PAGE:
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253 x 175 x 136, 2 x (Ø 10 x 12), 3 x (Ø 7.5 x 11)
Original title: 250 x 175 x 136, 2 x (Ø 10 x 12), 3 x (Ø 7,5 x 11)
Steel, wood, linoleum and tin cans
Dimensions: 136 x 250 x 175 cm 2 tin cans: 12 x 10 cm each 3 tin cans: 11 x 7.5 cm each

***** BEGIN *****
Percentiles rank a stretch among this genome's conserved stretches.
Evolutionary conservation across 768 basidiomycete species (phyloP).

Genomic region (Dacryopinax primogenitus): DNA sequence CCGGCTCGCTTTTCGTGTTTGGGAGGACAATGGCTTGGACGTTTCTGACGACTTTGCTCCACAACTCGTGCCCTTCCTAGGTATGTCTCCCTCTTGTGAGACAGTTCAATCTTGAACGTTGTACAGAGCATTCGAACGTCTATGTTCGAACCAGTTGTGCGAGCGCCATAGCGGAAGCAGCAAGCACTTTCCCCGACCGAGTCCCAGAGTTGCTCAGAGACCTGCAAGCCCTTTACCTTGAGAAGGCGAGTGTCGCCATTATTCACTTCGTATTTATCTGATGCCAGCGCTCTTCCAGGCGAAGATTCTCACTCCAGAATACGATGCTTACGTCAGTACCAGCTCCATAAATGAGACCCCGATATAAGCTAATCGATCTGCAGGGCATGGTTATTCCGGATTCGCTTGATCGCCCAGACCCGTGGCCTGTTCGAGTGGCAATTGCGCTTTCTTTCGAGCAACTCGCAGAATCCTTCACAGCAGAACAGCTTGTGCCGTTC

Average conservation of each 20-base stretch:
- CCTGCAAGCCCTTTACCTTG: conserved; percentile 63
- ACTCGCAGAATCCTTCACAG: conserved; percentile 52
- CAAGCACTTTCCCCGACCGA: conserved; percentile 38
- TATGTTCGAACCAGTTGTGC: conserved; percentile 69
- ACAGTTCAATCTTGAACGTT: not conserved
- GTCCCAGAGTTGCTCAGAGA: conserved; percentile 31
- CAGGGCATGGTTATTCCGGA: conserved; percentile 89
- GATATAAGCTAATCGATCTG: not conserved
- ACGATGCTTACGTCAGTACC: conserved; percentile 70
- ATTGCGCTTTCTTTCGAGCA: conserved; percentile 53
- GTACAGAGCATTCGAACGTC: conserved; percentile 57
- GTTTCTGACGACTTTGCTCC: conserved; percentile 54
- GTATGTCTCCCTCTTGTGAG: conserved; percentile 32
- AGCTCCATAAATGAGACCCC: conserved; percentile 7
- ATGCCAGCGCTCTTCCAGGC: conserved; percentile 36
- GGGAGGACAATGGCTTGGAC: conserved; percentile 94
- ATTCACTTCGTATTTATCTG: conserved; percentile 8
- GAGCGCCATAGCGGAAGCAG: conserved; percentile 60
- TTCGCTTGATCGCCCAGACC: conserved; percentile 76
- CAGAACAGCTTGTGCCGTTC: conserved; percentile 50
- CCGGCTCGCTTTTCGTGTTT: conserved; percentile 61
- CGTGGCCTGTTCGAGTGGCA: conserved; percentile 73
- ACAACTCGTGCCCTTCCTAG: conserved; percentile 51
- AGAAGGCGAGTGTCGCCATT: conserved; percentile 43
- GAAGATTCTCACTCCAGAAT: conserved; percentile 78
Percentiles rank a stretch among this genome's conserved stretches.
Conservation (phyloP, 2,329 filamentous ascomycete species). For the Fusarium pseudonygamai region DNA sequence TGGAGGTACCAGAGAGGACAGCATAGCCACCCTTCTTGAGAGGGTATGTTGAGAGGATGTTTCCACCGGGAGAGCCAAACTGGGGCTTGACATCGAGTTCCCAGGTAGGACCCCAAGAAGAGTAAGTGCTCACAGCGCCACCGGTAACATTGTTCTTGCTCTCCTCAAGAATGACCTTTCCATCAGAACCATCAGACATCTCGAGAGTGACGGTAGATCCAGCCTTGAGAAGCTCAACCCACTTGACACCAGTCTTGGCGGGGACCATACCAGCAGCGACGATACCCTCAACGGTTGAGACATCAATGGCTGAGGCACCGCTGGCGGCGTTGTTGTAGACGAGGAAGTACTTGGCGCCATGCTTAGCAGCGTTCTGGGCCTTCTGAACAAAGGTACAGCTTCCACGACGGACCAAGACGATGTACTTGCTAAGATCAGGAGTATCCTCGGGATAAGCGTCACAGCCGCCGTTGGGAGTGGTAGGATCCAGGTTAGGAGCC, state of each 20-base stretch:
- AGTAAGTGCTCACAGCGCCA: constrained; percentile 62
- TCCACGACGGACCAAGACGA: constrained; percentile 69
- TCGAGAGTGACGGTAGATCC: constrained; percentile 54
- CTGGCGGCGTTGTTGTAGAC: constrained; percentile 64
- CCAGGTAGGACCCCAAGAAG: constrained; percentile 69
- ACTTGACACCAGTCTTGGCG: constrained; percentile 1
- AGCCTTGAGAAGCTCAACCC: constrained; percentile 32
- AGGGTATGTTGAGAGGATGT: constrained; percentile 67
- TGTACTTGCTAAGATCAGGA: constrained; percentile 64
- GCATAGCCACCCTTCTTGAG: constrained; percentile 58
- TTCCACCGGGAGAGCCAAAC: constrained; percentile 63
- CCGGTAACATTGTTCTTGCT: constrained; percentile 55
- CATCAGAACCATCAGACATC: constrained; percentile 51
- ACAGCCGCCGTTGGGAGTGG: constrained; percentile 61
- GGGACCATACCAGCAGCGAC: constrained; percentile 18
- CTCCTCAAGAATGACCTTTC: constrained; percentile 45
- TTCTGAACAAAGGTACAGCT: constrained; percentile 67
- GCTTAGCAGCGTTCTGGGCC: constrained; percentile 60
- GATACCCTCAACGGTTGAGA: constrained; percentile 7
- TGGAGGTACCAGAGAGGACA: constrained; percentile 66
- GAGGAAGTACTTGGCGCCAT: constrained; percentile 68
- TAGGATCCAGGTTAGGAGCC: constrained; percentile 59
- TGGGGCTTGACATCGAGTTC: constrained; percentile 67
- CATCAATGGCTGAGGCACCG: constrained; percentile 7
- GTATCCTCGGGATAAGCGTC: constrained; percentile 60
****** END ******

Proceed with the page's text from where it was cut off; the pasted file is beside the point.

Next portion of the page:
From the nineties, Balka conceived his sculpture from the measurements of his own body, and with those measurements he entitled his works, as a way of reducing the description to the most basic elements. The title of this work consists of the measurements of the three pieces that make it up: a wooden plank, a steel structure and some small tins lined with linoleum. The dimensions 190 and 250, which are repeated in all his works (here the length of the wooden plank is 190 cm and the steel structure is 250 cm wide) correspond to his height and the maximum width of his body with his arms open. With that procedure he focuses his work within the limits he knows best: those of his own body. For the same reason, he prefers to work with used materials, because contain carry a history he relates to. These are materials and objects that belong to his personal landscape, to the everyday things he grew up with and which he now lives with in his studio. In this work, a series of important details, such as the semicircular holes the size of a wrist carved in the steel and the plank like a lever produce the feeling that we are looking at a disturbing instrument. "The idea of this piece comes from the planks on board ships, the planks for dropping dead bodies over board. It also suggests the problem of being expelled from society," the artist has explained. The five empty tins standing on the floor like candles complete the installation, which Balka created from his project in tribute to the victims of the ferry Estonia, which sank in the Baltic Sea. A tragic event which, in his work, became a reflection on the sadness caused by the disappearance of the human body.